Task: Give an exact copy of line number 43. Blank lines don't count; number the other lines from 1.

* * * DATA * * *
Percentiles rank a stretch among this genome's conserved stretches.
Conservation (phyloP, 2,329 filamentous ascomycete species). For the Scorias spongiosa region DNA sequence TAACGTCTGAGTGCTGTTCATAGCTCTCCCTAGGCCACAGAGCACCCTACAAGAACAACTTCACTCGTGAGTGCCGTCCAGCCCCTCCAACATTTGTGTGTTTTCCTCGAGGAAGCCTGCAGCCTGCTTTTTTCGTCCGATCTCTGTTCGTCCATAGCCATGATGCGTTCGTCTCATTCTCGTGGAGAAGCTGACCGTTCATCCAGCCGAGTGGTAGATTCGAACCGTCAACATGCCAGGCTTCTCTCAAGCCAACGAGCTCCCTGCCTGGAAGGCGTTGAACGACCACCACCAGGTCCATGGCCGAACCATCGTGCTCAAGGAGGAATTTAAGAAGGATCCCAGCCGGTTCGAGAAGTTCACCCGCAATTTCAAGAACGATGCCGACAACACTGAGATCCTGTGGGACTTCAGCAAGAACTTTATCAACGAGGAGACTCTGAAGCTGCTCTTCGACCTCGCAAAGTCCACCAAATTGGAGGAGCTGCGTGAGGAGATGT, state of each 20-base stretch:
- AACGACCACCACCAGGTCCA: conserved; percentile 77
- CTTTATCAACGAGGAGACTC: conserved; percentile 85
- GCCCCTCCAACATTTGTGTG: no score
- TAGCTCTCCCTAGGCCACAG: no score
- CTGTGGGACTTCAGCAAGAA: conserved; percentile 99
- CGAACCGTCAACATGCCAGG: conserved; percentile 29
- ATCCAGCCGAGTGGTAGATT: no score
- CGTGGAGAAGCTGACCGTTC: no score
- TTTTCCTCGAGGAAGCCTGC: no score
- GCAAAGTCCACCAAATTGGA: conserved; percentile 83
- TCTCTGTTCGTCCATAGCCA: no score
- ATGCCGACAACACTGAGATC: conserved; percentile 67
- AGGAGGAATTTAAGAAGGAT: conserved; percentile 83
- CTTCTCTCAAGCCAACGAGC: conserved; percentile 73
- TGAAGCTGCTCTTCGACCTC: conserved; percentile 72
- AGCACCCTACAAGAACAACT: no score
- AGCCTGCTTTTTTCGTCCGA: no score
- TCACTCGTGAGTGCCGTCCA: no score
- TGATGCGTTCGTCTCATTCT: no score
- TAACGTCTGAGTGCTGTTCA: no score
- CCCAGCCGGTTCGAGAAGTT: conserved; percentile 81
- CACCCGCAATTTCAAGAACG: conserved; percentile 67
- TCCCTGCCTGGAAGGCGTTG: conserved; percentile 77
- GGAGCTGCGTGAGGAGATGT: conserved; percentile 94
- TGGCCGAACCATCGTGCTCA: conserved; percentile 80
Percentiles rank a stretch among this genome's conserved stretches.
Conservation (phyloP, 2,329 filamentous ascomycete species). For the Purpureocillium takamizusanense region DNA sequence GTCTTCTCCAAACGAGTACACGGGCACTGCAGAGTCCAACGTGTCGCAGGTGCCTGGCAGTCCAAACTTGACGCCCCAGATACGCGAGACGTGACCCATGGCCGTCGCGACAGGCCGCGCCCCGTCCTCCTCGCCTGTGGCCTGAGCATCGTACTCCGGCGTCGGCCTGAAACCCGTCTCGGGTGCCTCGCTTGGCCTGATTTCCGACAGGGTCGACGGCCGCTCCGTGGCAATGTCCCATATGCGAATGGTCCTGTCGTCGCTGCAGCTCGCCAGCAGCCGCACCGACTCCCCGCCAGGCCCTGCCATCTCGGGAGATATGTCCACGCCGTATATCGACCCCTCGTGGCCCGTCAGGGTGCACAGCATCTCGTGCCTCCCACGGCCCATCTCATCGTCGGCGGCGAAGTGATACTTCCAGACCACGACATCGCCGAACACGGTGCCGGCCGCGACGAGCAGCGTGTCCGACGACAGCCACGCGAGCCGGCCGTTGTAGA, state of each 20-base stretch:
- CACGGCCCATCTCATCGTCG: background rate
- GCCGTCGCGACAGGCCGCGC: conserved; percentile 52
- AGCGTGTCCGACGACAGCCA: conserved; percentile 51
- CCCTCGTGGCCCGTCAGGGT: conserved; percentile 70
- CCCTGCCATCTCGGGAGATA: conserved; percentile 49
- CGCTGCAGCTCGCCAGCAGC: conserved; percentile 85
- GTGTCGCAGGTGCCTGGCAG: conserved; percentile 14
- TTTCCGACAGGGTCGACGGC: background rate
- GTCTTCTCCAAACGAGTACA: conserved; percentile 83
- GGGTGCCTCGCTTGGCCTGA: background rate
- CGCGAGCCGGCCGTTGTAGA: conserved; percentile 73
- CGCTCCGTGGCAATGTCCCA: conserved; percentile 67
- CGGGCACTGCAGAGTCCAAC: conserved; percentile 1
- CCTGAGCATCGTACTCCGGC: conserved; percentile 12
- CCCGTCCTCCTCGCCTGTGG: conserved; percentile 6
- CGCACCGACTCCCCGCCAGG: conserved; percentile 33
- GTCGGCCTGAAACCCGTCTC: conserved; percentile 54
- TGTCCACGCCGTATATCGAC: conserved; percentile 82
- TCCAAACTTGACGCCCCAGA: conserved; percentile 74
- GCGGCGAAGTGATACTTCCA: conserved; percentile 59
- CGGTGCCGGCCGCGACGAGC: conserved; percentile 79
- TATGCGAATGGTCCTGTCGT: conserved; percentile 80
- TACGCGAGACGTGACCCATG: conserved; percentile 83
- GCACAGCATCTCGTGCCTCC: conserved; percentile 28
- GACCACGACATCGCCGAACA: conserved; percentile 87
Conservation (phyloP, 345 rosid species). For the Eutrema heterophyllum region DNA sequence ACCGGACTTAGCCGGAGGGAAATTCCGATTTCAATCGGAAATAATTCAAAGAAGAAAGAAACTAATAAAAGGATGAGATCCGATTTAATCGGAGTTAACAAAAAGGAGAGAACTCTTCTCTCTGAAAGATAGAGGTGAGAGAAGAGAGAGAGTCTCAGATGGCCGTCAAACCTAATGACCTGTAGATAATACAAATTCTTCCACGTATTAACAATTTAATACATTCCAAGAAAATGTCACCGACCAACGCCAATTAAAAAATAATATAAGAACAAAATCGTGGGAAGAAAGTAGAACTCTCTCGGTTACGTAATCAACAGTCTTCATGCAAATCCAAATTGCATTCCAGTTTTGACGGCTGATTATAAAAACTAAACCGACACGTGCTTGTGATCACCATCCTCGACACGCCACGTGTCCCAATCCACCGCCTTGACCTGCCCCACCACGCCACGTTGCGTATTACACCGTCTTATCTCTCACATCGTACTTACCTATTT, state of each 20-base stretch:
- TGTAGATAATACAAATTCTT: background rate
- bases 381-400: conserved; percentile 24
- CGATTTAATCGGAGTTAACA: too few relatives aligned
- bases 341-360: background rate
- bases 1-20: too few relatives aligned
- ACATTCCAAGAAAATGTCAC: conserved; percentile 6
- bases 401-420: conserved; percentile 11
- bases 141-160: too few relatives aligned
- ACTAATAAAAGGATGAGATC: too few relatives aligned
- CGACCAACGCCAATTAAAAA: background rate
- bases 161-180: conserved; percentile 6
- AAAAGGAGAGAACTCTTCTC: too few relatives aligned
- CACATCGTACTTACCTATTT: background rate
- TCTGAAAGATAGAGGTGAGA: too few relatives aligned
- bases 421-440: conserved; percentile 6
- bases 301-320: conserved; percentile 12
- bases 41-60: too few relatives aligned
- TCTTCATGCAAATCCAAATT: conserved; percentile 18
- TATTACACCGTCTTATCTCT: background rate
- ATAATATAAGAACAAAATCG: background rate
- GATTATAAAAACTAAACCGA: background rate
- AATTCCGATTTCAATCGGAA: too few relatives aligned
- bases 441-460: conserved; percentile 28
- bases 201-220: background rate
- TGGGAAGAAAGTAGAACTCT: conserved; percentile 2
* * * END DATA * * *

- CCTGAGCATCGTACTCCGGC: conserved; percentile 12